The Roseprint Detective Club’s work has been displayed at art shows in New York City, Washington DC, and Pamplona, Spain. Although Dr. Caring no longer creates art herself, she looks back fondly on her time as an art student at Cornell, where she earned a Bachelor of Fine Arts before going on to obtain her master’s degree from Hunter College. She taught art in college for three years before accepting a media fellowship at a psychiatric clinic, which ended up being her segue to a career in medicine. Following the fellowship, she created video content at a psychiatric hospital and became fascinated by the research that doctors were conducting, leading her to enter into the field herself. She applied to and enrolled at SGU in the fall of 1982.

Since graduating, Dr. Caring has enjoyed a three-decade-long career in psychiatry, arriving at Metropolitan Hospital as a resident in 1987 before accepting an attending position in 1991. She was Unit Chief of the Community Support Services Psychiatric Day Treatment Program for 26 years. She has also been a Guest Editor of Psychiatric Annals and is board certified in psychiatry. For her work, she has received the Behavioral Health Best Practices Award and Behavioral Health Recognition Award from NYC Health + Hospitals.

“I couldn’t have had this career without SGU,” said Dr. Caring, who is also a Fellow of the American Psychiatric Association.

She looks forward to welcoming friends from all over the country to New York for the exhibit. Tickets to view “Why Pictures Now” and other exhibits can be purchased on the MoMA website.

British Monarchy Honors St. George’s University Clinical Professor for Outstanding Service to Grenadian Health Care

Dr. Beverly Nelson, MD SGU ’86 and Clinical Associate Professor, is awarded a Commander of the Order of the British Empire by the Prince of Wales at Buckingham Palace. Photo credit: Jonathan Brady/PA Wire

Beverly Nelson, MD SGU ’86, an Associate Professor at St. George’s University and a pioneer in pediatrics in Grenada, was awarded the Commander of the Most Excellent Order of the British Empire (CBE) by Charles, Prince of Wales, on February 3 at Buckingham Palace.

Dr. Nelson is the founding Chairperson of the Children’s Health Organization Relief and Educational Services (CHORES) support group in Grenada, which has arranged physician visits to provide sub-specialty care for the community since 1989. CHORES collaborated with the Grenada Heart Foundation to eradicate rheumatic fever, which once had a high incidence in Grenada.

Dr. Nelson also serves as Co-Chair of Pediatrics and Consultant Pediatrician for Ministry of Health Grenada, while also teaching SGU medical students as a Clinical Associate Professor. In spite of her lengthy service to her country and alma mater, she described herself as being “awe-struck” last June when she was hand-delivered a letter from the office of the Governor General of Grenada, Dame Cécile La Grenade, and learned of her selection for the CBE.

“I was shocked,” Dr. Nelson said. “I get up in the morning, and I do what I do because I love it. I never expect any credit, certainly not of this magnitude.”

Last month at Buckingham Palace, Dr. Nelson joined 16 other awardees at the investiture ceremony, as well as one of just two women. Prince Charles presented her with a medal for the CBE, which ranks behind only knighthood (KBE) and damehood (DBE) among Order of the British Empire honors.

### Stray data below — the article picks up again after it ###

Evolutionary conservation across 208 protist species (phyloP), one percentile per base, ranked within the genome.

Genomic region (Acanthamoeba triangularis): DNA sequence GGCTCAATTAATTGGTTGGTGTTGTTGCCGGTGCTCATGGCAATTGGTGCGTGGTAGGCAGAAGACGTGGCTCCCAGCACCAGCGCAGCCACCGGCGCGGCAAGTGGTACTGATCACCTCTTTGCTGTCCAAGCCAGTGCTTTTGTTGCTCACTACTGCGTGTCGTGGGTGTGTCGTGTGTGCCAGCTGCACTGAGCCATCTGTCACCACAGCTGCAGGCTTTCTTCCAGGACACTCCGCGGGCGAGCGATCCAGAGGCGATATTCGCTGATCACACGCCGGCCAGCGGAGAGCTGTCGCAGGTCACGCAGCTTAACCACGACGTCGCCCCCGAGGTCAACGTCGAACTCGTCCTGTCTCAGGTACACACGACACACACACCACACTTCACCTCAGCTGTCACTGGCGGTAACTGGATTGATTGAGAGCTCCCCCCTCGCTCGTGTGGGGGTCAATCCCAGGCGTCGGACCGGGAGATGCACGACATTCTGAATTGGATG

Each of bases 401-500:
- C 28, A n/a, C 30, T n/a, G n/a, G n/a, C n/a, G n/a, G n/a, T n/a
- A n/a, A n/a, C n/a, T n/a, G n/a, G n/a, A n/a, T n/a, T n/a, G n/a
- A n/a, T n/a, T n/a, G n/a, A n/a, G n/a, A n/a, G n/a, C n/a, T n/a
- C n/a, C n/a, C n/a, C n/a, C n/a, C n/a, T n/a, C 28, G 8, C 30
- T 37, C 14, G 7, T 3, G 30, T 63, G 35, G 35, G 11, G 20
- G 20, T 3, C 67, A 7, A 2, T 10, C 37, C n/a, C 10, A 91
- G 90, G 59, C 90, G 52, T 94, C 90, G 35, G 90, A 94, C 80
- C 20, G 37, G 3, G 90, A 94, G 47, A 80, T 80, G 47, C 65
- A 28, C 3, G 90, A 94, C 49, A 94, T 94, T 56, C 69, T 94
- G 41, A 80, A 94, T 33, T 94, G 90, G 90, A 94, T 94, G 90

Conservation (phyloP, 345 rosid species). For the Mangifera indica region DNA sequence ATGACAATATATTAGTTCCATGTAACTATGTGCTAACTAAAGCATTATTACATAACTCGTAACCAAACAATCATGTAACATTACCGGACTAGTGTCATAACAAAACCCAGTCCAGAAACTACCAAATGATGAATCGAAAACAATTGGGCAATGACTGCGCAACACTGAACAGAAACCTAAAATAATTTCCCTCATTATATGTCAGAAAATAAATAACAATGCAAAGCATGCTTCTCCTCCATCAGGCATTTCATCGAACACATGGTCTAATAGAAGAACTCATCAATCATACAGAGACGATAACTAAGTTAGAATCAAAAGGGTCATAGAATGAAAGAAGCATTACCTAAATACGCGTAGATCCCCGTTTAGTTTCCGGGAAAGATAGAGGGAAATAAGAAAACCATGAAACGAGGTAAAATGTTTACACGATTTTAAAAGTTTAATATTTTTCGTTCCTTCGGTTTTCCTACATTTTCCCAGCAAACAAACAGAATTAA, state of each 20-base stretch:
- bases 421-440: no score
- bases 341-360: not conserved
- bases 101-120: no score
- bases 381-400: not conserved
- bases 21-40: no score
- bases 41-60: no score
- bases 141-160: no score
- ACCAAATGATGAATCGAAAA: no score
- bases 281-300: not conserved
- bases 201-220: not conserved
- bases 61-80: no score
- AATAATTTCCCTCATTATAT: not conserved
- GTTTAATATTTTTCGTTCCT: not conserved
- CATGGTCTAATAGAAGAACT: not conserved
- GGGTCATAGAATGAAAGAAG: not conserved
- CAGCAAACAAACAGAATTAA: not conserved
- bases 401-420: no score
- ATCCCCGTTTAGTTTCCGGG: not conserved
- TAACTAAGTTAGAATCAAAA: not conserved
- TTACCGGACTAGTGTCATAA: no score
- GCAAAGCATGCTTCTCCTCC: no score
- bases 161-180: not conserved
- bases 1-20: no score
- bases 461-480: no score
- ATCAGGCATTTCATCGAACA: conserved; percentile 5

“He was so cordial and welcoming,” Dr. Nelson said of the prince. “He asked me about Grenada, thanked me for coming a great distance, and said he wanted to return to Grenada. He also spoke about Prince Harry’s recent visit. The conversation was so comfortable.”

Dr. Nelson attended St. George’s University on full scholarship beginning in 1982, and graduated in June 1986. She completed her pediatrics residency at Brooklyn Hospital in New York, finishing as Chief Resident, before returning to Grenada to begin her pediatrics career.

Noticing a drastic lack of sub-specialty care, Dr. Nelson met with CHORES members in Jacksonville, Florida, and was able to arrange the first CHORES visit to Grenada in 1989. Four years later, CHORES Support Grenada was formed in 1993, with Dr. Nelson serving as Chair. More than three decades later, CHORES continues to welcome specialists to Grenada three times per year, providing no-cost health care – including cardiology, surgery, pediatrics, prosthetics, and more. It also raises funds for patients to fly to the United States for additional care.

“CHORES hasn’t prospered because of myself alone. It has been a team approach,” Dr. Nelson said. “Together we have recruited the support from local persons and businesses to support the endeavor, and because of this conglomerate of persons coming together, we’re still here today.”

On a broader scale, Dr. Nelson points to the rheumatic fever eradication as CHORES’ and Grenada’s crowning achievement.

“We recognized we had to do something, so we joined forces with the Grenada Heart Foundation and worked hard to sensitize the nation as a whole through media and billboards to make sure that persons knew that sore throats can kill or change lives forever. Sore throats must be treated,” Dr. Nelson said.

Dr. Nelson is “very thankful” for her country’s acknowledgment of her contributions to medicine in Grenada. From 1994-1999, she was the only pediatrician on the island, and served terms as President and Secretary of the Grenada Medical Association (GMA), orchestrated with members on the new adoption law as part of the Adoption Board, and is a current member of the Grenada Medical and Dental Council. Her honor comes a year after Dr. Chamarthy Subbarao, Professor of Clinical Skills at SGU, was appointed an Officer of the Most Excellent Order of the British Empire (OBE) for his service to Grenada.

More Than 860 St. George’s University Graduates Garner US Residency Positions on Match Day 2017